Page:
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Resource stocks piloted the share market higher for a fourth day after solid US economic data soothed recession concerns.  

The S&P/ASX 200 climbed 68 points or 0.96 per cent after overcoming a mid-morning fade.

Ten of eleven sectors advanced, led by materials, industrials and REITs. Consumer staples trailled as investors favoured sectors with greater leverage to a market recovery after four weeks of decline.

What’s driving the market

The ASX 200 rallied to within a point of 7200 before paring its advance to 7181. The index has bounced more than 240 points since Friday, but struggled to hold intraday gains in recent sessions as recession worries clouded the outlook on both sides of the Pacific.

The market halved its opening gains before regaining momentum on confirmation wages were on the rise, but not as quickly as economists anticipated. The Wage Price Index increased a seasonally-adjusted 0.7 per cent last quarter. Annual wage growth edged up to 2.4 per cent from 2.3 per cent in the previous quarter.

“The annual rate of wage growth has risen for each of the last five quarters from a low point of 1.4 per cent in December quarter 2020,” Michelle Marquardt, head of Prices Statistics at the ABS, said.

Economists expected slightly stronger growth of 0.8 per cent for the quarter and 2.5 per cent for the annual measure. The dollar eased almost 0.2 per cent to 70.17 US cents.

The report reduced pressure on the Reserve Bank to raise rates by a larger-than-usual 40 basis points next month.

“The wage result should not stand in the way of a rate hike in June, but it does question the need for the RBA to risk unduly destabilising the economy with an aggressive 40 bps move,” BetaShares’ chief economist, David Bassanese, said.

US stocks surged overnight as growth in retail sales and industrial production dampened fears of an economic slowdown. The S&P 500 climbed 2.02 per cent.

“Investors welcomed an encouraging report on retail sales, which painted a picture of a healthy US economy and eased worries around persistently high inflation crimping consumer spending,” Kunal Sawhney, chief executive of research group Kalkine, said.

Going up

The return of Andrew Forrest to a more hands-on role helped boost Fortescue Metals by 2.11 per cent. An executive shake-up at the miner brought Forrest across from a non-executive role to Executive Chair. The CEOs of the iron ore miner and its green-energy business will both report to him.

Optimism about the improving outlook for Chinese demand as Shanghai reopens lifted the materials sector 2.6 per cent. South32 put on 5.59 per cent, Champion Iron 5.29 per cent and OZ Minerals 3.81 per cent. Heavyweights BHP and Rio Tinto both gained at least 2.4 per cent.

An earnings upgrade lifted BlueScope Steel 1.2 per cent. Improved prices in the US allowed the steelmaker to raise its second-half earnings forecast to $1.375-$1.475 billion from previous guidance of $1.2-$1.3 billion.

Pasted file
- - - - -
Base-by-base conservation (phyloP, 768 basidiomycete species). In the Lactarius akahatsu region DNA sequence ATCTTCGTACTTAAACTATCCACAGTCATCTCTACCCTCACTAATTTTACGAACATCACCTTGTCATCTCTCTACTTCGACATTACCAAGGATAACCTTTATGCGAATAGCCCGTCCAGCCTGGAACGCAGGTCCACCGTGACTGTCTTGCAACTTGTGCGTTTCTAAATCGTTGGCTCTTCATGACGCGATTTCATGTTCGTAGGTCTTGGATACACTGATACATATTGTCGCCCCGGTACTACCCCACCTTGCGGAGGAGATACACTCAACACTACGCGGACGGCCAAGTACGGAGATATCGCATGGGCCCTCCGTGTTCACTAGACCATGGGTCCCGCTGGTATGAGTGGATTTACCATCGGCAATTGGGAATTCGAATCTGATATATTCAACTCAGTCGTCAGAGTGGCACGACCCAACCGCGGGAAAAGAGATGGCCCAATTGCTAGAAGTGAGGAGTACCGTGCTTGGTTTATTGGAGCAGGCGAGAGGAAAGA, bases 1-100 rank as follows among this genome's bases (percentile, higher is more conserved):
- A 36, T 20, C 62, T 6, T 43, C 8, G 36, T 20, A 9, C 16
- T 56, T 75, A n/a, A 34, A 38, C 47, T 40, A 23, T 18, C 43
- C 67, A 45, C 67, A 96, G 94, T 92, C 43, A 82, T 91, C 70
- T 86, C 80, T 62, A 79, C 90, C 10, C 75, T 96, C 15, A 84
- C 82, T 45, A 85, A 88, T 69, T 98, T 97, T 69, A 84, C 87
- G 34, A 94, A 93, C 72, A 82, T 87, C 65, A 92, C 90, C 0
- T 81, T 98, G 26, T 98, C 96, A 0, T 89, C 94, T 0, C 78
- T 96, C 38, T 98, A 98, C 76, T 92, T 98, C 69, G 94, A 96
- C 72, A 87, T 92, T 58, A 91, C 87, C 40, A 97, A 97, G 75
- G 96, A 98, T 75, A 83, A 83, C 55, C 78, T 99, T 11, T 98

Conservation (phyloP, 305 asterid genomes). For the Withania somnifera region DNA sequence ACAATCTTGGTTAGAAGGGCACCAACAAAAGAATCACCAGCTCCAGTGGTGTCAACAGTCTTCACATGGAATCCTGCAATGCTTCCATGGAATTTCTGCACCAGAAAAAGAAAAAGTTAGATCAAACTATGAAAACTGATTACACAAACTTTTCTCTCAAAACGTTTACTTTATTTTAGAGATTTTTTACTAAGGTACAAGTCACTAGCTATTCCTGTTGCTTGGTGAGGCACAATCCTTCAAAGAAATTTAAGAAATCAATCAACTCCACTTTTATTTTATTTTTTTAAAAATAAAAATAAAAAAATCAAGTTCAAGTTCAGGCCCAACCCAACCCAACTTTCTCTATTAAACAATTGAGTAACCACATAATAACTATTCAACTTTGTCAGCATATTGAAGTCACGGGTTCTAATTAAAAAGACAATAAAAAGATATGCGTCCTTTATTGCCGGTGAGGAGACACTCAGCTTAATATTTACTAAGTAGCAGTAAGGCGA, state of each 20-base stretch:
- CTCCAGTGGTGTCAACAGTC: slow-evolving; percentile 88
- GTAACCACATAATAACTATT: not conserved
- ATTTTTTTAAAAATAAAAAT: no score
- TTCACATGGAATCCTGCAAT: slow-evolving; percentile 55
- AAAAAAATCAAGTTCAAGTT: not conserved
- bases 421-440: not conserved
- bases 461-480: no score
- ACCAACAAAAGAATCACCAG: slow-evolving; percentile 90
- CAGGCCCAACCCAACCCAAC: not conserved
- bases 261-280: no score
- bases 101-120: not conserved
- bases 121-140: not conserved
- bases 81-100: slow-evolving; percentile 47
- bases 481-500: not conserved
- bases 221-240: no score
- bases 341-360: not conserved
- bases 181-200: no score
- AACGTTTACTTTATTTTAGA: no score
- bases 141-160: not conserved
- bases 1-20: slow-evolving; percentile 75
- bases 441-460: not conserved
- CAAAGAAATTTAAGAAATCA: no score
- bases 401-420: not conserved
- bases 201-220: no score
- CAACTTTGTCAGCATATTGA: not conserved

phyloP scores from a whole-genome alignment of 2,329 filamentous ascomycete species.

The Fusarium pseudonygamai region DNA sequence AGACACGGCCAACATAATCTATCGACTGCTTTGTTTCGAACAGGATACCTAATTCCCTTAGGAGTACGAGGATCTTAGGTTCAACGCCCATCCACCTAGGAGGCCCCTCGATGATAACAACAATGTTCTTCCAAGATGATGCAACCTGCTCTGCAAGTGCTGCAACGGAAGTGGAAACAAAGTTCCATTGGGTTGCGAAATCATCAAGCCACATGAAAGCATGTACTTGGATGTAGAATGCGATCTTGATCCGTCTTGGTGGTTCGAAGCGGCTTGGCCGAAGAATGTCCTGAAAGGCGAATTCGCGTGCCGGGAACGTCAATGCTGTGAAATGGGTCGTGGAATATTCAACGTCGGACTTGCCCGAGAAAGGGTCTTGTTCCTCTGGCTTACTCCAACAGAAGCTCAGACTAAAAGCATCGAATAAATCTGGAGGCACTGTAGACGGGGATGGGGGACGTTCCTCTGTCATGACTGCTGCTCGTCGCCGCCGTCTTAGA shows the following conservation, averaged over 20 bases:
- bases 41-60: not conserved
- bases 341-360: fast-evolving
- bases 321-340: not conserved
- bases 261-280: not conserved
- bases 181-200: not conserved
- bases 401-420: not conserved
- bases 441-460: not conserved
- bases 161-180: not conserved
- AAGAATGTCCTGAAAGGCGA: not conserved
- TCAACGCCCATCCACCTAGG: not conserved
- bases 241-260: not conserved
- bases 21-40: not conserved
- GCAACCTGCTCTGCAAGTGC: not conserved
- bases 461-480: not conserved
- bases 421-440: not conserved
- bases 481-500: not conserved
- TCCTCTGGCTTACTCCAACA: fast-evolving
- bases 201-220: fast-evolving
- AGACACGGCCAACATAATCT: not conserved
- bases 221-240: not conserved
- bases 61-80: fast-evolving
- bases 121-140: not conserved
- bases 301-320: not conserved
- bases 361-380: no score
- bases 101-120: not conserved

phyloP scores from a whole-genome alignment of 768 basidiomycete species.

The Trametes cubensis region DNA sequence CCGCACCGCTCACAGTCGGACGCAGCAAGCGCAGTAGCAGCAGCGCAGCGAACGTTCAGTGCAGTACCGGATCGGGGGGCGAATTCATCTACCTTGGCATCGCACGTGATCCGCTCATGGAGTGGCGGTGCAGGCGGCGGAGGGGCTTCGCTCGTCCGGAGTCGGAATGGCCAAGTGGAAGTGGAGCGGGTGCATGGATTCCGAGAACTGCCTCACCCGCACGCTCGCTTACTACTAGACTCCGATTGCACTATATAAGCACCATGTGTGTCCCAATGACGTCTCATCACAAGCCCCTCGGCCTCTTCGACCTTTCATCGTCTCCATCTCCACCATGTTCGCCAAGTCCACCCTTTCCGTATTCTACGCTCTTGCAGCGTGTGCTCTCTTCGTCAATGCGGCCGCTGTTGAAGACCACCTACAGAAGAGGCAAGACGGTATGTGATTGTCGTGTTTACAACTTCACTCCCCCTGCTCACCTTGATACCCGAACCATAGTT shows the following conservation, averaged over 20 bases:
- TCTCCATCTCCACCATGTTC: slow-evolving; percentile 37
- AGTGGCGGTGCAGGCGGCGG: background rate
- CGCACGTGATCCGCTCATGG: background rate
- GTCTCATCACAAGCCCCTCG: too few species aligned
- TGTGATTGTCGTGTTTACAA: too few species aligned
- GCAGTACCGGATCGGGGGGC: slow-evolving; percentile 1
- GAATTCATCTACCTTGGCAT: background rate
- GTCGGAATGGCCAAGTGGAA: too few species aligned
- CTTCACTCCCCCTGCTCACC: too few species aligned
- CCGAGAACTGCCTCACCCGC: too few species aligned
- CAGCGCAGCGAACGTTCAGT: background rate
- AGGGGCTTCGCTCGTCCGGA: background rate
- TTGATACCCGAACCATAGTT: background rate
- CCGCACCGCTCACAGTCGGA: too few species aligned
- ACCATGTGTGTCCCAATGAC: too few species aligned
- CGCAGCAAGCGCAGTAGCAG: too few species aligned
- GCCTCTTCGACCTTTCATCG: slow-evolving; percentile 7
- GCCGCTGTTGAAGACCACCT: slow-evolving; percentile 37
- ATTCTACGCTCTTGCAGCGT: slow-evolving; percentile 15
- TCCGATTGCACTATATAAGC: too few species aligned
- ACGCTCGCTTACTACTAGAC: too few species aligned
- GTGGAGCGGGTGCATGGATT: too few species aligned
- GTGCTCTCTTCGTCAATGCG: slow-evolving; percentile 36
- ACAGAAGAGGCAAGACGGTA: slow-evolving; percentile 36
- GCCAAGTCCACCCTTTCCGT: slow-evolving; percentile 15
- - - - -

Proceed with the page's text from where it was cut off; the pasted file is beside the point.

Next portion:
Troubled fund manager Magellan jumped 1.92 per cent on news UK banking giant Barclays tipped another $75 million into a Magellan-backed investment venture, increasing its valuation. Barclays lifted its stake in Barrenjoey Capital to 18.2 per cent from an initial 9.9 per cent.

A double dose of positive news propelled Worley up 1.13 per cent to a pandemic-era high. The engineering group announced it had been awarded a three-year contract to service five of Shell’s offshore assets in the Gulf of Mexico. The company also announced progress in its strategic partnership towards a renewable plastics facility.

Monash IVF rose 4.03 per cent on news it will expand its footprint into WA with the acquisition of the Pivet Medical Centre. Pivet has branches in Perth and Cairns. Monash will pay $9.4 million up-front. Further earn-out payments may follow.

Diagnostics firm AnteoTech jumped 30.32 per cent after European regulators registered an updated version of its Rapid Antigen Test for Covid-19.

Going down

As in the US, the consumer staples sector was the only laggard as investors reduced defensive hedging. Coles fell 0.75 per cent. Woolworths dropped 0.32 per cent. IGA operator Metcash slid 0.64 per cent.

Eagers Automotive declined 6.14 per cent after warning delays in obtaining new vehicles will dent its half-year result. Shareholders at today’s AGM heard supply had not kept pace with an increase in orders. Consequently, underlying profit was expected to fall to $183-$189 million this half from $214.8 million in H121.

Extreme rainfall on the east coast and rising energy prices prompted an earnings downgrade at Boral. The building materials supplier sank 3.58 per cent after warning underlying earnings were expected to be $45 million weaker than guidance provided just a month ago.

“Ongoing rainfall in many parts of the east coast, particularly in New South Wales and Queensland, has continued to significantly impact our sales volumes, while also resulting in additional costs,” CEO & Managing Director, Zlatko Todorcevski, said.

“This has coincided with further sharp increases in energy prices, particularly in coal and electricity, impacting our production and logistics costs.”

Other markets

US futures drifted lower during a mixed morning on Asian markets. The Asia Dow gained 0.2 per cent. Japan’s Nikkei rose 0.65 per cent. China’s Shanghai Composite shed 0.49 per cent and Hong Kong’s Hang Seng 0.66 per cent.

S&P 500 futures slipped five points or 0.12 per cent.

Oil recouped some of last night’s 2 per cent decline. Brent crude bounced 22 US cents or 0.2 per cent to US$112.15 a barrel.

Gold dropped US$7.90 or 0.4 per cent to US$1,811 an ounce.

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